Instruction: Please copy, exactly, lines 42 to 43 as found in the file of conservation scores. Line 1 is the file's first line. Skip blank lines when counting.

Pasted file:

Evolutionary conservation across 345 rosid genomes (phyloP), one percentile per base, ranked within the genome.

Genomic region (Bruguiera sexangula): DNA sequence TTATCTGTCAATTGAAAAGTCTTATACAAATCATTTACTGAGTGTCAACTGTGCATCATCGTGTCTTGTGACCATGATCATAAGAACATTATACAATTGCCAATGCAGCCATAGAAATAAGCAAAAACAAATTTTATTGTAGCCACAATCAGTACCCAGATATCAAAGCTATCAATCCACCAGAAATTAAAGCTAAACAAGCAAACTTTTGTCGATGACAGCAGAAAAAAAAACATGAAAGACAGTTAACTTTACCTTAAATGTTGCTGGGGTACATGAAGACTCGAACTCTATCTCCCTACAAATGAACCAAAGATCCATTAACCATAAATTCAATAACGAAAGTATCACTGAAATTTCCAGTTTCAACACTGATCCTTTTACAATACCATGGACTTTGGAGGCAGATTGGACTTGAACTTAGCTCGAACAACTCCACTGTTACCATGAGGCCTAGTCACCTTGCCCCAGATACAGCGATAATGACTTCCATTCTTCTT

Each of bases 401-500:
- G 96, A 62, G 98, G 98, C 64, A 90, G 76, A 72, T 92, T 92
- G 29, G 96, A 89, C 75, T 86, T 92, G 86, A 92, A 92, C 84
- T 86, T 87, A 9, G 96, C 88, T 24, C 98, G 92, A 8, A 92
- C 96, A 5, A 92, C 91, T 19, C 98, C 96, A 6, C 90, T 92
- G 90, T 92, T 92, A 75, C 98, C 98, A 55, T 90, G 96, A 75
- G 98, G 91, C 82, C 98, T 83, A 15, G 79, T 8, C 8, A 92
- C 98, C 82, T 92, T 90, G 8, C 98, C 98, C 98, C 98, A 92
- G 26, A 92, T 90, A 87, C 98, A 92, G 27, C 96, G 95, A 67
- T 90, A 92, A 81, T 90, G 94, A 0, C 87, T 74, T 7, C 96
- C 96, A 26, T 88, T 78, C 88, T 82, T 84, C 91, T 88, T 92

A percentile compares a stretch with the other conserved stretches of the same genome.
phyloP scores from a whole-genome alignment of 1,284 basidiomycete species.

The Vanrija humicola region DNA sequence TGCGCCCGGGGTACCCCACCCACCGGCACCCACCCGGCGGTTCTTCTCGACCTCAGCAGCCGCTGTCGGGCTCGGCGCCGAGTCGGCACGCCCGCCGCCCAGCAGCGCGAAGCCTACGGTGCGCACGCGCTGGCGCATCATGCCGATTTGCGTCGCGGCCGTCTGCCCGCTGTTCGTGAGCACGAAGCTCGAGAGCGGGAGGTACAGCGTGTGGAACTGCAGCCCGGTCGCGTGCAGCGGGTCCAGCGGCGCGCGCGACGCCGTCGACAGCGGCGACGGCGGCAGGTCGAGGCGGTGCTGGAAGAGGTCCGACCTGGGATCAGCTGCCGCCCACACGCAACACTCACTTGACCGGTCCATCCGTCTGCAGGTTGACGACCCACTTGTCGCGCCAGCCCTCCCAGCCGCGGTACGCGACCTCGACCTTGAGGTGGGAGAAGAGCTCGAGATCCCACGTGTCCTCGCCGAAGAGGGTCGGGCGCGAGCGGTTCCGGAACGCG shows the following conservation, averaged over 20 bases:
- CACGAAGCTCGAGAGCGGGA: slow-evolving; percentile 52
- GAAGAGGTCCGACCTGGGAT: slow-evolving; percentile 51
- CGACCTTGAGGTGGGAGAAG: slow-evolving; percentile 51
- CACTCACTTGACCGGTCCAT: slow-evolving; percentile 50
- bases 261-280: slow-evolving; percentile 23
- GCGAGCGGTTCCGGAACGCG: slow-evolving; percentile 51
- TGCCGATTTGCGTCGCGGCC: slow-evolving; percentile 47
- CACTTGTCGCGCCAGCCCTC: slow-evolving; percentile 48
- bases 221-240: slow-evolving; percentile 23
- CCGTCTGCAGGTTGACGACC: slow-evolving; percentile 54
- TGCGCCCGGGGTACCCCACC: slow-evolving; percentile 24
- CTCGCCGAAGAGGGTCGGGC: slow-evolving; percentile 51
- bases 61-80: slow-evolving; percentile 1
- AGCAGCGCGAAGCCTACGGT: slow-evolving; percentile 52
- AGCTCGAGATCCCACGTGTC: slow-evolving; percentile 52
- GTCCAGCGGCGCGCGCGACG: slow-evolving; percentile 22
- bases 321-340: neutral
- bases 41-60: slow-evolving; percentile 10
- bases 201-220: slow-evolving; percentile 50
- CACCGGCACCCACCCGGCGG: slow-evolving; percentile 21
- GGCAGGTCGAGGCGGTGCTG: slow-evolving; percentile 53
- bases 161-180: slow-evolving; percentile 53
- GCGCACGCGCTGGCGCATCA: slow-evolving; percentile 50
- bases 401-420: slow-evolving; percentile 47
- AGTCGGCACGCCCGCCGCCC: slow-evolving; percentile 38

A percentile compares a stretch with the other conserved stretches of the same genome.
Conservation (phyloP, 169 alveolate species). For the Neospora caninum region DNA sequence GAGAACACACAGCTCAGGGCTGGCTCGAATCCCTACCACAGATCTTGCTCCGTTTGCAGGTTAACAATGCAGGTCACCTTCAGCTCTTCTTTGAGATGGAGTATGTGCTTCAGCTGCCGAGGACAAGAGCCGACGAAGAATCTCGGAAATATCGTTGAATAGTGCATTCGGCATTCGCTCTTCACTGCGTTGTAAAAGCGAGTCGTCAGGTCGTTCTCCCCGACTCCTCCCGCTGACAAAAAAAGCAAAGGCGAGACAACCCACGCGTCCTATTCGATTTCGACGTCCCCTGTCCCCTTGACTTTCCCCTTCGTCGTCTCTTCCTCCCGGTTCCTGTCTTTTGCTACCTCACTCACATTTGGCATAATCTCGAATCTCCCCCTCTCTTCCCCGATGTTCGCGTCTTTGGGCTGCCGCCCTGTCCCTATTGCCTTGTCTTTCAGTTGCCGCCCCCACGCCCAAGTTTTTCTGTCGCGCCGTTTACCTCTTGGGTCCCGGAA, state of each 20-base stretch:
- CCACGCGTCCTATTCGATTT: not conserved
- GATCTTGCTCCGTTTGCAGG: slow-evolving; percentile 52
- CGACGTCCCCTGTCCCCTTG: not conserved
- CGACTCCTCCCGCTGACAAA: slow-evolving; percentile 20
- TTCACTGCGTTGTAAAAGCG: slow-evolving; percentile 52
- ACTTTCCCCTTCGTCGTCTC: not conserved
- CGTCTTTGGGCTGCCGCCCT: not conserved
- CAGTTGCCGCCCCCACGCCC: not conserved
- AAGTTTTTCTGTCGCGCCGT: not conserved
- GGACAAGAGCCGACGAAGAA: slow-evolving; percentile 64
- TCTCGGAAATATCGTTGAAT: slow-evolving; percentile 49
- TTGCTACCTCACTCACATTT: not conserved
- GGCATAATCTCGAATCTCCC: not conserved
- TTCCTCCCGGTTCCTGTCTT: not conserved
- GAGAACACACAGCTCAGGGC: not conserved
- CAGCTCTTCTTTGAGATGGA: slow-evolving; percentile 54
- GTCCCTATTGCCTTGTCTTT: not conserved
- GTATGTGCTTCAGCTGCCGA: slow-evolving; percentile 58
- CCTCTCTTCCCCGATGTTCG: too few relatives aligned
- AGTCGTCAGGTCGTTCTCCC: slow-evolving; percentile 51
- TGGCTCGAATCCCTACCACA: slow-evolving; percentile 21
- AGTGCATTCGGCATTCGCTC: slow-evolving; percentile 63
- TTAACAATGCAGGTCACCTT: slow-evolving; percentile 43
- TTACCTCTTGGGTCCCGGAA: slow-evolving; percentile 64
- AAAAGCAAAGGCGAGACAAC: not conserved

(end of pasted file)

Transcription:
A percentile compares a stretch with the other conserved stretches of the same genome.
Conservation (phyloP, 169 alveolate species). For the Neospora caninum region DNA sequence GAGAACACACAGCTCAGGGCTGGCTCGAATCCCTACCACAGATCTTGCTCCGTTTGCAGGTTAACAATGCAGGTCACCTTCAGCTCTTCTTTGAGATGGAGTATGTGCTTCAGCTGCCGAGGACAAGAGCCGACGAAGAATCTCGGAAATATCGTTGAATAGTGCATTCGGCATTCGCTCTTCACTGCGTTGTAAAAGCGAGTCGTCAGGTCGTTCTCCCCGACTCCTCCCGCTGACAAAAAAAGCAAAGGCGAGACAACCCACGCGTCCTATTCGATTTCGACGTCCCCTGTCCCCTTGACTTTCCCCTTCGTCGTCTCTTCCTCCCGGTTCCTGTCTTTTGCTACCTCACTCACATTTGGCATAATCTCGAATCTCCCCCTCTCTTCCCCGATGTTCGCGTCTTTGGGCTGCCGCCCTGTCCCTATTGCCTTGTCTTTCAGTTGCCGCCCCCACGCCCAAGTTTTTCTGTCGCGCCGTTTACCTCTTGGGTCCCGGAA, state of each 20-base stretch: